But for us record nerds, there’s a certain kind of excitement too. It means a lot of undiscovered treasure, treasure only available on vinyl. It’s the kind of thing that inspires me to go out next weekend and keep looking through crusty stacks of LPs for some artist or label I’ve never seen before, some obscure b-side I never knew about.
Since I was a kid, I’ve always been a collector – coins, toys, baseball cards, etc – but records were a way for me to move past being just another obsessive hoarder. The joy of records is playing them – not only for yourself, but especially with others.
For the past five years, I have created and distributed at least one mixtape every single month, via the internets. I did this mainly for two reasons: as a challenge to myself, to do something creative on a consistent basis; and to play all these crazy records I’d been amassing. Records that because of my eclectic taste, I might not be able to fit on one or two mixtapes. Records that you can’t really dance to, or records that I would dance to but most people probably wouldn’t. Records that had important meaning to me but might not fit within cliche definitions of “hip-hop.”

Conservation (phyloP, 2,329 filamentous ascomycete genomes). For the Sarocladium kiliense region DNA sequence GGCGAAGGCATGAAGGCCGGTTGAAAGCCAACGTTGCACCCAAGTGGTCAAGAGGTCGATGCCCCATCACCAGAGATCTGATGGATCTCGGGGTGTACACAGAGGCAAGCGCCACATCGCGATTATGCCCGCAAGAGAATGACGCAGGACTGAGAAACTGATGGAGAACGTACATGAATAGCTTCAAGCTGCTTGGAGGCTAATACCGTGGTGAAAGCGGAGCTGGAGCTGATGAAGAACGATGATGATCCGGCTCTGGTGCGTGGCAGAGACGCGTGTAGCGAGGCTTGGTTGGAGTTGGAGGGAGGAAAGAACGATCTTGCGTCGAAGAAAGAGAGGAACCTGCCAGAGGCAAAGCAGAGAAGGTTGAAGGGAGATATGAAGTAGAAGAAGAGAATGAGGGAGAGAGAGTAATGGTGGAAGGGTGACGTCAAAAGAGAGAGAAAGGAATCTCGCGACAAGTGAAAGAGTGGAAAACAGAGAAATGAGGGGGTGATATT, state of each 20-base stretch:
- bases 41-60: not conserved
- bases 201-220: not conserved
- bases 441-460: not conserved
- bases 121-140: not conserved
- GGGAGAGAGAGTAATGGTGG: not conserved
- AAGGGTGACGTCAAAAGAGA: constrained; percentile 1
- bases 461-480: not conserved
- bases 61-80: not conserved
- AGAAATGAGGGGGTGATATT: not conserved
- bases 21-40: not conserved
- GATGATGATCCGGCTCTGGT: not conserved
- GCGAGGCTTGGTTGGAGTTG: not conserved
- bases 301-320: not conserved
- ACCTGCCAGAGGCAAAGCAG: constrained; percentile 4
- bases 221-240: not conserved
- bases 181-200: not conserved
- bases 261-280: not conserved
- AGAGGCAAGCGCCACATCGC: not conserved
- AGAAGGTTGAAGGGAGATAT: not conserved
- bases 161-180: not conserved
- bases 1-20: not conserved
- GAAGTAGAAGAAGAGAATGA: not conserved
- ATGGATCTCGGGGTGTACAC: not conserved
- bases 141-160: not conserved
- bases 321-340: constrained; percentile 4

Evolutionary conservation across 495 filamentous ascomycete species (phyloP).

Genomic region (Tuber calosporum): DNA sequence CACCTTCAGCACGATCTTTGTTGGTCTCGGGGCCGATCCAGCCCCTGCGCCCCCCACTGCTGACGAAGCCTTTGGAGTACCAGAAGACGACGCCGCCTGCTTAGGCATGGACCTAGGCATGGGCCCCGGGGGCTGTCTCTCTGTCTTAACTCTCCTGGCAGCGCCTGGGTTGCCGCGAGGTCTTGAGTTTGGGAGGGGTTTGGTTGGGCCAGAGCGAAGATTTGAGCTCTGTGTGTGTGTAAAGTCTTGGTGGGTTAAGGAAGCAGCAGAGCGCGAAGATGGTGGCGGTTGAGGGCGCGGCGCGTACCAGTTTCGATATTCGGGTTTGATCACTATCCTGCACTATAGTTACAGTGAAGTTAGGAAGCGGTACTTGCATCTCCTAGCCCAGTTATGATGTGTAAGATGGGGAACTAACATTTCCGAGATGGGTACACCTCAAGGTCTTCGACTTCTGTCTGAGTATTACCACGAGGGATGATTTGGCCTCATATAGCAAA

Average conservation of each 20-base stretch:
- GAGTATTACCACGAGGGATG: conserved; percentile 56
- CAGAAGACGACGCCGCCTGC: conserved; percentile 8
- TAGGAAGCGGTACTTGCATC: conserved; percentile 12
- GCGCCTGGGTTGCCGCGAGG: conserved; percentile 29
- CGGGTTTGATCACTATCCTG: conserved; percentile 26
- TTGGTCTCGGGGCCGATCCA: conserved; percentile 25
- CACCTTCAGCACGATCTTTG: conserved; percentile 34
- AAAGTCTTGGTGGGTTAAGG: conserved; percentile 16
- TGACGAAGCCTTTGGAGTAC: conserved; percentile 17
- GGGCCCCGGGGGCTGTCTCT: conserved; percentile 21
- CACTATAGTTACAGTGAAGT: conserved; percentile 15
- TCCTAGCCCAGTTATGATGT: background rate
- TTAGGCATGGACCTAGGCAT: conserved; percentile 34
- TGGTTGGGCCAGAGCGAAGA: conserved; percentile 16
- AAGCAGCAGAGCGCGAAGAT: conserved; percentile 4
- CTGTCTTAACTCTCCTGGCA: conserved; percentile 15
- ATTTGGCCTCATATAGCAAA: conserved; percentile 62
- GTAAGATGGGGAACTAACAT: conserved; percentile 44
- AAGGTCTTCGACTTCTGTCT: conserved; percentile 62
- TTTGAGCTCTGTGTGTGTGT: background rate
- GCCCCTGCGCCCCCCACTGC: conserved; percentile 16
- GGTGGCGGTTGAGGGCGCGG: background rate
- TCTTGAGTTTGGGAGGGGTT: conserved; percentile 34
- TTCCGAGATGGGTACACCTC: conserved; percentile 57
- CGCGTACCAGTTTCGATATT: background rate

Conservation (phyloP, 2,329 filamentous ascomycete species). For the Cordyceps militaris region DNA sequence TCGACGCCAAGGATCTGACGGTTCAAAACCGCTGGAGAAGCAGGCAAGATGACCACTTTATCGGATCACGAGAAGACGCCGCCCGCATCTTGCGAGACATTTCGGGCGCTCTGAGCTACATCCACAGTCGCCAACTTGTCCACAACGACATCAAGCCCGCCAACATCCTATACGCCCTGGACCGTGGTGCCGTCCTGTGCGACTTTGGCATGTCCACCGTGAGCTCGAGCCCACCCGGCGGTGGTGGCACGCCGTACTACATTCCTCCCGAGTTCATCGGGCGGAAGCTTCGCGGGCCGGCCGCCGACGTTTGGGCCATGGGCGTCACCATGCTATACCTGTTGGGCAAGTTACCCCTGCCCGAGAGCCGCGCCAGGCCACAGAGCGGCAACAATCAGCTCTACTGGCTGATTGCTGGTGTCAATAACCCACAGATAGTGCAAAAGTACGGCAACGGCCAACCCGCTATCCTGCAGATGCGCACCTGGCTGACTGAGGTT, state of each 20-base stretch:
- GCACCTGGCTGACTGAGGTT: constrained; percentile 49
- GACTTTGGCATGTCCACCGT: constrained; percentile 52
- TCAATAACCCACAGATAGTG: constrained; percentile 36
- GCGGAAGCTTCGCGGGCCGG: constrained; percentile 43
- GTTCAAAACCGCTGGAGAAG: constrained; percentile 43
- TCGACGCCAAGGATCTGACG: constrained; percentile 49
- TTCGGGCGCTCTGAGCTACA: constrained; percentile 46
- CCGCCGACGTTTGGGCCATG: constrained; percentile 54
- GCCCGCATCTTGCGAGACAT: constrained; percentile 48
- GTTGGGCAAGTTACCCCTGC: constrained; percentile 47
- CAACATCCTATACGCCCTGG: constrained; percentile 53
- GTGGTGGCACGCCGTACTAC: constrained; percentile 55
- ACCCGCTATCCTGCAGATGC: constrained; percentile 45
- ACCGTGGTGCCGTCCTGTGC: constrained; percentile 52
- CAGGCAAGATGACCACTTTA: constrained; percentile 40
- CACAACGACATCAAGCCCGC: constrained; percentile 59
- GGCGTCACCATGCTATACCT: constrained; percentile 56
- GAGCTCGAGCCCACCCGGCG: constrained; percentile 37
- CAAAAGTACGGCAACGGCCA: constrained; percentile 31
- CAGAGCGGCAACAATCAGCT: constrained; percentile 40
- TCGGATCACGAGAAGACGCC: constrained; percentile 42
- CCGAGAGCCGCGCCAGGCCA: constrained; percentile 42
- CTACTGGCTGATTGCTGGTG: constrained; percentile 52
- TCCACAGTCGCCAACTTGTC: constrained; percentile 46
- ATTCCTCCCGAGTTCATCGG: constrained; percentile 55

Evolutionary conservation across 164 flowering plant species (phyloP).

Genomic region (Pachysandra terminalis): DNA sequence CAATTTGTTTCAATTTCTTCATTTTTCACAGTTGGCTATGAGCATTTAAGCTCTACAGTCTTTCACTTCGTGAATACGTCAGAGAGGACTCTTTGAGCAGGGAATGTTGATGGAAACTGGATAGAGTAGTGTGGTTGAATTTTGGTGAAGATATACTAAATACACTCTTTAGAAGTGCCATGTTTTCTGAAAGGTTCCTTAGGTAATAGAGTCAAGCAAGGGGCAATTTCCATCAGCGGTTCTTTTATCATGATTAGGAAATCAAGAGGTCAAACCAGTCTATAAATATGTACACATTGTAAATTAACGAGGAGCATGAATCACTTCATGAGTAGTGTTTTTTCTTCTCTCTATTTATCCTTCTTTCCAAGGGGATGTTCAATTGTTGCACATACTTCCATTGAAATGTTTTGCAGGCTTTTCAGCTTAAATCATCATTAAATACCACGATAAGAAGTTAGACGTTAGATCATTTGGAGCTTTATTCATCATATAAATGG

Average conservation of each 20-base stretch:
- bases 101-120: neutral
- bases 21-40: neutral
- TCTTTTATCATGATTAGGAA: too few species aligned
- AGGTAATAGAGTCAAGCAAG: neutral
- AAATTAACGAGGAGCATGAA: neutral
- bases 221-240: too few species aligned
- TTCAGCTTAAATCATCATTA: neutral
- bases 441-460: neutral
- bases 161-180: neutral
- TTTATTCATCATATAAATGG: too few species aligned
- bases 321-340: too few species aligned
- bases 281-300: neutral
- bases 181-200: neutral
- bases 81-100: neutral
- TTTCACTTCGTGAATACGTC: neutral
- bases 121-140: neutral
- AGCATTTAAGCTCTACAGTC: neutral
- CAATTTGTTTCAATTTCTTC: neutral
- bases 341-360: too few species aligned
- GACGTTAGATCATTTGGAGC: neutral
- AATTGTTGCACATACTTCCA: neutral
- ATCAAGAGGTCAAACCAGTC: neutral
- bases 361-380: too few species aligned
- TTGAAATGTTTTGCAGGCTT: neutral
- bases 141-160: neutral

This latest tape carries that theme – I just wanted to play some of my favorite joints plus some classic breaks I don’t usually play, and intersperse a few vocal clips of people talking about why they love records. It kind of floats through various genres and hopefully is a fun sort of compilation of my continuing digging adventures. Shout out to Ani for the photo used on the cover.
When people find out I’m a DJ, they usually ask me where I spin. It’s hard to describe to them that besides an occasional afterparty or random gig, I spent most of my time making obscure mixtapes for an internet audience much bigger than most live shows I’ve played. I want to say thank you to everyone who let me play these kinds of records and bumped these “tapes” over the past five years. One of the reasons I’ve continued making these mixes has been the positive reaction to them, and I feel indebted to everyone who’s stuck around and supported my tapes from the beginning.